This May Be 'Missing Link' in T. Rex Evolution

Ancestor 'Daspletosaurus wilsoni' offers further evidence of linear evolution
By Arden Dier,  Newser Staff
Posted Nov 29, 2022 10:05 AM CST

Paleontologists have uncovered a new species of tyrannosaur that they say serves as a "missing link" in the evolution of Tyrannosaurus rex. Experts from the Badlands Dinosaur Museum in North Dakota were digging at the Judith River Formation in Montana in 2017 when paleontologist Jack Wilson spotted a flat bone sticking out from the bottom of a cliff, Live Science reports. It would be another four years before jackhammers could cut through 26 feet of solid rock to reveal the fossilized skull and bone fragments of what's now dubbed Daspletosaurus wilsoni. The dinosaur lived about 76.5 million years ago, some 8.5 million years before T. rex emerged.

Researchers believe D. wilsoni descended from Daspletosaurus torosus but preceded Daspletosaurus horneri, which is thought to have emerged between 75 million and 77 million years ago. "The new species displays a mix of features found in more primitive tyrannosaurs from older rocks, like a prominent set of horns around the eye, as well as features otherwise known from later members of this group (including T. rex), like a tall eye socket and expanded air-pockets in the skull," paleontologists Elias Warshaw and Denver Fowler, lead authors of the study published Friday in Paleontology and Evolutionary Science, write in a release.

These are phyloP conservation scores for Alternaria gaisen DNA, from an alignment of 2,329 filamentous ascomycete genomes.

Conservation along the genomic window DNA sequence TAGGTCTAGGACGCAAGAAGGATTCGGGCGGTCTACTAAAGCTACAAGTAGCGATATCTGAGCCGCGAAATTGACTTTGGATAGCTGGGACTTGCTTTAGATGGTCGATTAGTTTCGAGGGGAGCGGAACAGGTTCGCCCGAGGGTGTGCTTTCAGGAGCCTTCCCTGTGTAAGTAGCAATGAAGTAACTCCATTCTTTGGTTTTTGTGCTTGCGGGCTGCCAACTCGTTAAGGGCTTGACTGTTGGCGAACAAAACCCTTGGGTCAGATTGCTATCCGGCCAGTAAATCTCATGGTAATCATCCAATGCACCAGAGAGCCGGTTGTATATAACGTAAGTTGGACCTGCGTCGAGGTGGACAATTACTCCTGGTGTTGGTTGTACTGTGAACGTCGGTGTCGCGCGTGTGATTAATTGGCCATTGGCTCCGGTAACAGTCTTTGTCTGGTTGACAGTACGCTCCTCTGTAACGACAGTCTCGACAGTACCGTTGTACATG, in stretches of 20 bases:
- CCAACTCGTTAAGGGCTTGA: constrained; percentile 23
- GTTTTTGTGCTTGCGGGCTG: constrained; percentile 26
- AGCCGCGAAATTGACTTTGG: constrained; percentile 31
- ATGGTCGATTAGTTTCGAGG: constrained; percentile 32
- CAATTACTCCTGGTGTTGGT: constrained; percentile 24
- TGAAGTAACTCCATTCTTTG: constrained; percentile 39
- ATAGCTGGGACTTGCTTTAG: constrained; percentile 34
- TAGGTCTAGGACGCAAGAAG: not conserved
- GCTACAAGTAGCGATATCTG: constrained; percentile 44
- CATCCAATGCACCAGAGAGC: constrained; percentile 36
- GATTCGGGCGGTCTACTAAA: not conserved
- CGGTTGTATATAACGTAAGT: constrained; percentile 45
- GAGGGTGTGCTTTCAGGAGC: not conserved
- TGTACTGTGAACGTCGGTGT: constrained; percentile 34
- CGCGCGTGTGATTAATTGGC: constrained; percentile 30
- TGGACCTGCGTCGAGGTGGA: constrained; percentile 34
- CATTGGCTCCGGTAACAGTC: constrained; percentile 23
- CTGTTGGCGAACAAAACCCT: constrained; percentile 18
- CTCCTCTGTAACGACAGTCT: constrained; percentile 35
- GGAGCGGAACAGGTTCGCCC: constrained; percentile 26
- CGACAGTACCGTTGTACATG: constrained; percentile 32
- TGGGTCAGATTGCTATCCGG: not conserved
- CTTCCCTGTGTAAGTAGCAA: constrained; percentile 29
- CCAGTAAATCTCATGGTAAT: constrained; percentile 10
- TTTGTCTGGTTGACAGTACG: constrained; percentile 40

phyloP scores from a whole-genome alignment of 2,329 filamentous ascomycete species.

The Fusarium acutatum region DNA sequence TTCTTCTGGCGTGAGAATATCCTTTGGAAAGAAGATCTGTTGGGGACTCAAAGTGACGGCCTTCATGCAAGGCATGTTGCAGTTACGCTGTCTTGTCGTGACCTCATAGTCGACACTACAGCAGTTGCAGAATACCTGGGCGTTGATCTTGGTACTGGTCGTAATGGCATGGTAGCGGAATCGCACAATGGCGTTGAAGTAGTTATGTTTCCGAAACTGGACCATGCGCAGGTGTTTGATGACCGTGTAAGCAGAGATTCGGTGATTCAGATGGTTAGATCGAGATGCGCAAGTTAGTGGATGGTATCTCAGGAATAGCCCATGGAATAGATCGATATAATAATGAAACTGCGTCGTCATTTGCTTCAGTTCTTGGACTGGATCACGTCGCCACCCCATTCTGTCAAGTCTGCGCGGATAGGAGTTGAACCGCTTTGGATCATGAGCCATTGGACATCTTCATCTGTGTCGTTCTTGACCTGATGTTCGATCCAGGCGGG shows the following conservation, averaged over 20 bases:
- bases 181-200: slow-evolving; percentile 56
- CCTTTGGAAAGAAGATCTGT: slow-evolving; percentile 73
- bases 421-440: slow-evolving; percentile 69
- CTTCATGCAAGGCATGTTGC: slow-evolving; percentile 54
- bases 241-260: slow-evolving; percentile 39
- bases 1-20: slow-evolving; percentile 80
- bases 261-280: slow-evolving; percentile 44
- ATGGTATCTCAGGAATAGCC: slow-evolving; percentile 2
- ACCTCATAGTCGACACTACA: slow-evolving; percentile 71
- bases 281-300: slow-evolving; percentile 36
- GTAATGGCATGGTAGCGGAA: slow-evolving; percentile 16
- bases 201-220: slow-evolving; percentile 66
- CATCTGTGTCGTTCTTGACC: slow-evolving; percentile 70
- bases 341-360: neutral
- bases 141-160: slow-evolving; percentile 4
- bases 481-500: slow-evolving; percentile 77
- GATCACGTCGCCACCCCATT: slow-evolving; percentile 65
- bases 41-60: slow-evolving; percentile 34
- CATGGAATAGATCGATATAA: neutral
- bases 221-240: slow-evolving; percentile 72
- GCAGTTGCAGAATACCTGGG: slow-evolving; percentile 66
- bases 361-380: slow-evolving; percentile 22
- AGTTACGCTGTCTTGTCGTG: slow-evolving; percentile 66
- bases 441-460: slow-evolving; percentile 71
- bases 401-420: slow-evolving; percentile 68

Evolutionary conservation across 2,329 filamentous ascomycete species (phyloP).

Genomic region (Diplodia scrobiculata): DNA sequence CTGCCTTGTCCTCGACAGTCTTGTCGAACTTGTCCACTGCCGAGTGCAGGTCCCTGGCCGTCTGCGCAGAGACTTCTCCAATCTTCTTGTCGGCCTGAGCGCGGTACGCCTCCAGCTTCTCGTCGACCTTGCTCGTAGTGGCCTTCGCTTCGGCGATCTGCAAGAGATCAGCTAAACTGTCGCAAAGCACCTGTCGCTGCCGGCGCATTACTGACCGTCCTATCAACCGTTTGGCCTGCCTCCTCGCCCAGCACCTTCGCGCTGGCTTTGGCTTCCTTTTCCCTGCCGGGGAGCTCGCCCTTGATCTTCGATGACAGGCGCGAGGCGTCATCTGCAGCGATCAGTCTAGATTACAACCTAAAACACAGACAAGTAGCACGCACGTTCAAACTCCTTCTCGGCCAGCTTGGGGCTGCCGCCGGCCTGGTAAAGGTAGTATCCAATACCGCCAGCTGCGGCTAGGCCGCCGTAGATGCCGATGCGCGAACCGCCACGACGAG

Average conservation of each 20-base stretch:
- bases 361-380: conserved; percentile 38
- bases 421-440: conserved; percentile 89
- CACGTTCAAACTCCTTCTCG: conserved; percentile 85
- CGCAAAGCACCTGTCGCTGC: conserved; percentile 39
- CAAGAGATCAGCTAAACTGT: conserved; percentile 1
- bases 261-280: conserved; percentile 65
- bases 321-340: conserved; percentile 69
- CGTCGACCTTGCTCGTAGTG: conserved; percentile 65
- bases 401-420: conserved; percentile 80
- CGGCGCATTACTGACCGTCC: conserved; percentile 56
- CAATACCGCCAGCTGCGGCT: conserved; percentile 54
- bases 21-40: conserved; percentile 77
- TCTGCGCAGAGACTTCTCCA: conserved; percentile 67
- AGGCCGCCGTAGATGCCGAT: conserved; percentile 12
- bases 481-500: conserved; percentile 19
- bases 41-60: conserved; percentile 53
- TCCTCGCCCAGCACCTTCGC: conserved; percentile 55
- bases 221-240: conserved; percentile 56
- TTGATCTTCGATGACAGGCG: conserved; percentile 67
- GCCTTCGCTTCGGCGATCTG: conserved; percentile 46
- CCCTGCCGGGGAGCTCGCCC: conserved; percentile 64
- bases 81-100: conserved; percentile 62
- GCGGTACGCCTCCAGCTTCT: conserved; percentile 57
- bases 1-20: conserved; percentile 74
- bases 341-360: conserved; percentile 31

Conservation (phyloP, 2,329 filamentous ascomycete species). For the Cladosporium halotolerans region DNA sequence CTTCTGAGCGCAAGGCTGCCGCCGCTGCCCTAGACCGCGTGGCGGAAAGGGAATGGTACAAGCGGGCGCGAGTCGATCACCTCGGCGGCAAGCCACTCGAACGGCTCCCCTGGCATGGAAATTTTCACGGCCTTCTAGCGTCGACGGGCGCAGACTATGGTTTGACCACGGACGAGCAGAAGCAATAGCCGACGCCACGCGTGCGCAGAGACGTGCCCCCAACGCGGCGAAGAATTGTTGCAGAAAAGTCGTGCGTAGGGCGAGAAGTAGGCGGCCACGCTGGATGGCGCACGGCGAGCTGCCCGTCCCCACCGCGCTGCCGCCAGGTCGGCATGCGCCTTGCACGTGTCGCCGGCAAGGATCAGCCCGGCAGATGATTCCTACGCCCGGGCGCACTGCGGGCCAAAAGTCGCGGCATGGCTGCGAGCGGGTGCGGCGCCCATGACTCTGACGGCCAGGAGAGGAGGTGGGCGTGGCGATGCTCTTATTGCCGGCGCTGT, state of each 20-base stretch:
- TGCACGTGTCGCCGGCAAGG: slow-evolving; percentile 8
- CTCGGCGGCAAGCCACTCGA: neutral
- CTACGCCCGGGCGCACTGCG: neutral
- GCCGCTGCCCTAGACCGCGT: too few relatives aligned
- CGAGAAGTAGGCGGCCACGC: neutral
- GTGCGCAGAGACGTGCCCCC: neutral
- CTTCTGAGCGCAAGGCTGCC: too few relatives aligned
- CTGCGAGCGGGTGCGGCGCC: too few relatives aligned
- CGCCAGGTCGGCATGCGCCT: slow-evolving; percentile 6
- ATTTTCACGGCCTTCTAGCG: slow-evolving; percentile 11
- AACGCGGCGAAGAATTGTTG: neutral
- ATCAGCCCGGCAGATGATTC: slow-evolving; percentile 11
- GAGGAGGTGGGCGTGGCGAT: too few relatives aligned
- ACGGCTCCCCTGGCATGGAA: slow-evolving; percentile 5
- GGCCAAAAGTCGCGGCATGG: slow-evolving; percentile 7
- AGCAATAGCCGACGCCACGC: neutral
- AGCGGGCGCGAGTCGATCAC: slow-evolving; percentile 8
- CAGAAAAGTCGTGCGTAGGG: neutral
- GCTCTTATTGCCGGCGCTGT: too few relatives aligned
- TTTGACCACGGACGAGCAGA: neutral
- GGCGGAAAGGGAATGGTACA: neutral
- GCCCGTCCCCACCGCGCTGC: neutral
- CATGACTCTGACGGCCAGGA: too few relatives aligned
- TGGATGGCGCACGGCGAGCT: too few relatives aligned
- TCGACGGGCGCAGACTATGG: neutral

This adds further support to the theory that Daspletosaurus evolved in a single lineage, with species "very finely separated in time from each other, forming consecutive ladder-like steps" ultimately leading to T. rex. It also "seems to suggest that linear evolution is more widespread in dinosaurs, with branching evolution being less frequent than previously thought," according to the release. As opposed to linear or "anagenesis" evolution, "cladogenesis" evolution is marked by "successive branching events [that] produce many species that are closely related ... but represent evolutionary 'cousins' rather than ancestors and descendants," the researchers note. (Read more dinosaurs stories.)

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